Origin of causey

1125–75; Middle English cauce < Anglo-French < Old North French caucie, variant of cauciee < Late Latin (via) calciāta (road) paved with limestone, equivalent to Latin calci- (stem of calx) limestone + -āta, feminine of -ātus -ate1 Unabridged Based on the Random House Unabridged Dictionary, © Random House, Inc. 2019

Examples from the Web for causey

Contemporary Examples of causey

  • Two of them, Ebbers and Causey, had undergone congressional panel investigations beforehand.

    The Daily Beast logo
    Could Blankfein Face Prison?

    Nomi Prins

    August 23, 2011

Historical Examples of causey

  • Only one more day at Causey Island, and that a very busy and confused one.


    Susan Coolidge

  • But at that moment they heard a shout from the front, and Peanuts Causey came hurriedly around the corner of the house.

    The Roof Tree

    Charles Neville Buck

  • They said nothing; but the sound of their feet on the silent stones of the causey, was as the noise of a dreadful engine.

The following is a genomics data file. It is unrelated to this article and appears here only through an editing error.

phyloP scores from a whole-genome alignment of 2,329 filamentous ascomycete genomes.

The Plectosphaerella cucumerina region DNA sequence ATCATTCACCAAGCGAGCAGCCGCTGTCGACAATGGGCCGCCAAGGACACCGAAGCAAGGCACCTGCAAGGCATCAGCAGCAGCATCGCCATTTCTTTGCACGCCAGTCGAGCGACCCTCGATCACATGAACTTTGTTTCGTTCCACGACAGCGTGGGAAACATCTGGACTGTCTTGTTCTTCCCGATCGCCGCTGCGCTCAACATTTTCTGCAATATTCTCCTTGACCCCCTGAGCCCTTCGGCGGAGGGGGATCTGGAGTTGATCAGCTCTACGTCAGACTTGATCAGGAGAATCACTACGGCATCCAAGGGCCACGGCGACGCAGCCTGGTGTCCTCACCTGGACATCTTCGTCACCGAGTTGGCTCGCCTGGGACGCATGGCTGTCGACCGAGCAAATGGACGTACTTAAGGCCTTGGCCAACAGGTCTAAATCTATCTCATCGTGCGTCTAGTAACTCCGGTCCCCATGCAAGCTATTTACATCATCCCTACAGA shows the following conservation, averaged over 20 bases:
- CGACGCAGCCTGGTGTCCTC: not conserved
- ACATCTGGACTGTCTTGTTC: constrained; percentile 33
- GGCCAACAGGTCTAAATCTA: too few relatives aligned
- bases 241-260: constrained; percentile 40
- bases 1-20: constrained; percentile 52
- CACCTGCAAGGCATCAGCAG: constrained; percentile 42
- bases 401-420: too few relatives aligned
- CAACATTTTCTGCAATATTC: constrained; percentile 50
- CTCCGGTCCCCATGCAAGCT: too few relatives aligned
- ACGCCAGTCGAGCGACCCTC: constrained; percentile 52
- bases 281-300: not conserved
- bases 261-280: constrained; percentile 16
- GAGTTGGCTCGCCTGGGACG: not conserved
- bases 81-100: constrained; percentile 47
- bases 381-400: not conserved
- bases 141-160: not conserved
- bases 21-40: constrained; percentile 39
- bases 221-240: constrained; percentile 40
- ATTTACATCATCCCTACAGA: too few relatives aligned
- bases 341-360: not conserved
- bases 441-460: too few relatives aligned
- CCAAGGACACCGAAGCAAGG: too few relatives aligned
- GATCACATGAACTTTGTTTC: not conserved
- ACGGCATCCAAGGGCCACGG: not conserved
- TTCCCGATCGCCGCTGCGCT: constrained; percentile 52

The Provost

    John Galt

  • She'd climb the Causey chimney pots and take the silver sixpence off the top if she thought you were wanting it.

    The Northern Iron

    George A. Birmingham

  • "To keep the crown of the causey" is to make bold appearance in the public street in open day.

British Dictionary definitions for causey


  1. an archaic or dialect word for causeway
  2. Scot a cobbled street
  3. Scot a cobblestone
Collins English Dictionary - Complete & Unabridged 2012 Digital Edition © William Collins Sons & Co. Ltd. 1979, 1986 © HarperCollins Publishers 1998, 2000, 2003, 2005, 2006, 2007, 2009, 2012